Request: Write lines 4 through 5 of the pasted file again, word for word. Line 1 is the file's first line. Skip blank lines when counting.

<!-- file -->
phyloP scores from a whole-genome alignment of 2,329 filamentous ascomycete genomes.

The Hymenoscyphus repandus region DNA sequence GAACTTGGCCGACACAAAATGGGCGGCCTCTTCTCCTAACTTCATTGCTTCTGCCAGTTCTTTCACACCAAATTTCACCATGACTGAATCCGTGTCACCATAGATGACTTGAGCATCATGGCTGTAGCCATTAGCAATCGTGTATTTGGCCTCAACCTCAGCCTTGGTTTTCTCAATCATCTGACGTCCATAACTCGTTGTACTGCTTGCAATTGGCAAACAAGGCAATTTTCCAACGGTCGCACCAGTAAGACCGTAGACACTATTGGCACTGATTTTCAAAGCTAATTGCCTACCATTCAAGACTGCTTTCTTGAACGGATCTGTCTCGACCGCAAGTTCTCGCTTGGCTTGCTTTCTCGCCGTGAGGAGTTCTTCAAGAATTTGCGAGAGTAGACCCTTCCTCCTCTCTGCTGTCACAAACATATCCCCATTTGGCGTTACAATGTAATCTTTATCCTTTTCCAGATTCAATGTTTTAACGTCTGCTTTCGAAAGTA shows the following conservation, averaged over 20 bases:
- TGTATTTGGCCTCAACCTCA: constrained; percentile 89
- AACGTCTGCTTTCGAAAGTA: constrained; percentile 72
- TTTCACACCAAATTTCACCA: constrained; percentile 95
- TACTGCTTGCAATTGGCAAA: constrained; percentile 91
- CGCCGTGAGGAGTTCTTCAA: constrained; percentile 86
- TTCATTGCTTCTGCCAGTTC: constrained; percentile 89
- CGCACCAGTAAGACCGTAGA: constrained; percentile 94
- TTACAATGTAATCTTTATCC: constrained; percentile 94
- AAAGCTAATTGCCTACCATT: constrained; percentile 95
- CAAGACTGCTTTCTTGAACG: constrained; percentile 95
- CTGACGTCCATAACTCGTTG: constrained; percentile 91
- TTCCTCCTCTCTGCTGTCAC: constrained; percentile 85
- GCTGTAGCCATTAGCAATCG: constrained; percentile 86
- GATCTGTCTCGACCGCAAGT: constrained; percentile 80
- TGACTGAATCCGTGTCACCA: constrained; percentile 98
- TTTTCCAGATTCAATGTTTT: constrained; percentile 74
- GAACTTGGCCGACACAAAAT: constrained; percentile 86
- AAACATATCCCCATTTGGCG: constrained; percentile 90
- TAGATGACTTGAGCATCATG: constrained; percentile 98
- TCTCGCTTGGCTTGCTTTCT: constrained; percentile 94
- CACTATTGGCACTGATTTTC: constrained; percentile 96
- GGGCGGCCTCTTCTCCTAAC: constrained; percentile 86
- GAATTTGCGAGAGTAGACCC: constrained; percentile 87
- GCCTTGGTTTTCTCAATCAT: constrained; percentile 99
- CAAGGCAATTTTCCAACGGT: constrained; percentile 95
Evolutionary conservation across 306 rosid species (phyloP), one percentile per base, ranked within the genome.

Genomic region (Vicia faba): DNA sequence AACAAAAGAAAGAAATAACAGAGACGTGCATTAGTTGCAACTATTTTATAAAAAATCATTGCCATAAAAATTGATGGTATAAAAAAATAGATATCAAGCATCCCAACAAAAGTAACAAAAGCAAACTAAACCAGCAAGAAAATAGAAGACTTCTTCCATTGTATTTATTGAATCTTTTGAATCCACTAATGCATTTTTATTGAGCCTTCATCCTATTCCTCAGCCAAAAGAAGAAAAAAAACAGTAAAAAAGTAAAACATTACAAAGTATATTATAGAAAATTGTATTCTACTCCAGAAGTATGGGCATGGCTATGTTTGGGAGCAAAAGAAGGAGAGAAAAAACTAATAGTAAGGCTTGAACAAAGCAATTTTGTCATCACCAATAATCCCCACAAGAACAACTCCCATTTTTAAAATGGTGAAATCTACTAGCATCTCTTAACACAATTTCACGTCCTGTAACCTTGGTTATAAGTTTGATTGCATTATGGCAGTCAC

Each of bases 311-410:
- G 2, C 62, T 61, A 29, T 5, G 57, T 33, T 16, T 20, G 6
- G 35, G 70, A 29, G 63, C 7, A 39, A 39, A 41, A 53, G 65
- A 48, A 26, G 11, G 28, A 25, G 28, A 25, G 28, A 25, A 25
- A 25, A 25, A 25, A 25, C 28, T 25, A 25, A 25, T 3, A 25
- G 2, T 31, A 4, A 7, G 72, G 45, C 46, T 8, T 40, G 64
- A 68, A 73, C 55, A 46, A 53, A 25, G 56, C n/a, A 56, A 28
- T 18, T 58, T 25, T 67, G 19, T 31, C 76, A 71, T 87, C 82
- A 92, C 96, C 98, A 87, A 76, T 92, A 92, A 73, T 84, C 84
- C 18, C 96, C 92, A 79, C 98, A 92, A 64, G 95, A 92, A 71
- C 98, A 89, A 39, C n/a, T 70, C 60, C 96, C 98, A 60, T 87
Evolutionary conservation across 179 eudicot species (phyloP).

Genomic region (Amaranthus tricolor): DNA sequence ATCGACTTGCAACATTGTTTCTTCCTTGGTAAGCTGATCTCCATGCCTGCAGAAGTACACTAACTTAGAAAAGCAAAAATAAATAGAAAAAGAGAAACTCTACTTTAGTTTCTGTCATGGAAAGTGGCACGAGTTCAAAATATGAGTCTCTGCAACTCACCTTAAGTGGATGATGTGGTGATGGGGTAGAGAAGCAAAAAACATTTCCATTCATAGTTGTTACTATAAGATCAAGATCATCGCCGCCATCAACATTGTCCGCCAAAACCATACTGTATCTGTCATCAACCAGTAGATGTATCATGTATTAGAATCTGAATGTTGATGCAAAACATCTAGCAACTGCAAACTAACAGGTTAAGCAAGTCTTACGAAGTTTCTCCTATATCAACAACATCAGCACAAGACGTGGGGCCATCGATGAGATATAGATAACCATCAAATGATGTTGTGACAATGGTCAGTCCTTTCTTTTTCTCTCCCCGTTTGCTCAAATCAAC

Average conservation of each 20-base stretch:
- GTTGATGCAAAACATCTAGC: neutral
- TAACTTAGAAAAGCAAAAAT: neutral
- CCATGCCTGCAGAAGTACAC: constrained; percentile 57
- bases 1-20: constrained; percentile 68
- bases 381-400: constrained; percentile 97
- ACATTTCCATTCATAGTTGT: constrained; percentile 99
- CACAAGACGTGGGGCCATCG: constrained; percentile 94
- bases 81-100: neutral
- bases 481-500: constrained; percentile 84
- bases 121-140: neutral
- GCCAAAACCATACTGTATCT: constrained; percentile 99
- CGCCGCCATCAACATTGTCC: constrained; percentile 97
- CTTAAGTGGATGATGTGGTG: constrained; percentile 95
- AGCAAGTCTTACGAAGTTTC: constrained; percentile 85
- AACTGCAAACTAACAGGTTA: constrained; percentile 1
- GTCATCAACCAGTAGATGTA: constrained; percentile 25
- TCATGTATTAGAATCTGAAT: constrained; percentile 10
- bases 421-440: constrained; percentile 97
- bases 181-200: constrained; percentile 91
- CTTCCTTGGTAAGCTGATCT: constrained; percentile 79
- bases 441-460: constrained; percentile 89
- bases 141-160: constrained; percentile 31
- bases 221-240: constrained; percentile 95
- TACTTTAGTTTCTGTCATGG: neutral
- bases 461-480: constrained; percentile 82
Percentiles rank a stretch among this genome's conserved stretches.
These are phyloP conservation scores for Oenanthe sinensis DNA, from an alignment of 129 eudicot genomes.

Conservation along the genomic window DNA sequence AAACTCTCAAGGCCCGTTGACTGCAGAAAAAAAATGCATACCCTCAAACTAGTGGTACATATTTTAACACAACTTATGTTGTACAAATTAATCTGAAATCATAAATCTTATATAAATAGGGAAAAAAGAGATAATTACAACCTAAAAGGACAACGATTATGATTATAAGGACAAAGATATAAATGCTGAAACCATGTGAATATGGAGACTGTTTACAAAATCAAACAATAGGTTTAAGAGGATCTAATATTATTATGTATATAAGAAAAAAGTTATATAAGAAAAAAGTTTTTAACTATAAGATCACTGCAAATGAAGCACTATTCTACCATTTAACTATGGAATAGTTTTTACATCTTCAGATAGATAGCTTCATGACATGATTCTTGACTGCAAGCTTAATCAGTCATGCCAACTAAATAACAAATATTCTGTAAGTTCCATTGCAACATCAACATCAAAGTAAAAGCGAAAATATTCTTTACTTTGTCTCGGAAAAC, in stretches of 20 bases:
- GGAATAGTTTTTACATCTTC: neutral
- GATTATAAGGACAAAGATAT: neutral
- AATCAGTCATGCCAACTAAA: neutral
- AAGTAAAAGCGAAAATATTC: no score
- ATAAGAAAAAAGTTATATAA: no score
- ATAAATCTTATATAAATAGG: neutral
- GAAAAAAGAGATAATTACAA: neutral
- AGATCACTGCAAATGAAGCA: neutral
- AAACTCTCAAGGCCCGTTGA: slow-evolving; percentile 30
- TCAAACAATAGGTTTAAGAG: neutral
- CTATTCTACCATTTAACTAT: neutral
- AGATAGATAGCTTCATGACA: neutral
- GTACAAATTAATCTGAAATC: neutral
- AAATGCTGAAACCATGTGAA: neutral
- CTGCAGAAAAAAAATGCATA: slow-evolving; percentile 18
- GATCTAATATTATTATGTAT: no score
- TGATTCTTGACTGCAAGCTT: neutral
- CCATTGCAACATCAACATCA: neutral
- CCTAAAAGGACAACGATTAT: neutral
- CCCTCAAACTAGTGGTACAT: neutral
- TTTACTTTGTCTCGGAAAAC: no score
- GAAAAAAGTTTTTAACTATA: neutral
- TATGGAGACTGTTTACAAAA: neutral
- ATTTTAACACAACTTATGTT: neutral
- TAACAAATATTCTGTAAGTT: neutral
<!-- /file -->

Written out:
- AACGTCTGCTTTCGAAAGTA: constrained; percentile 72
- TTTCACACCAAATTTCACCA: constrained; percentile 95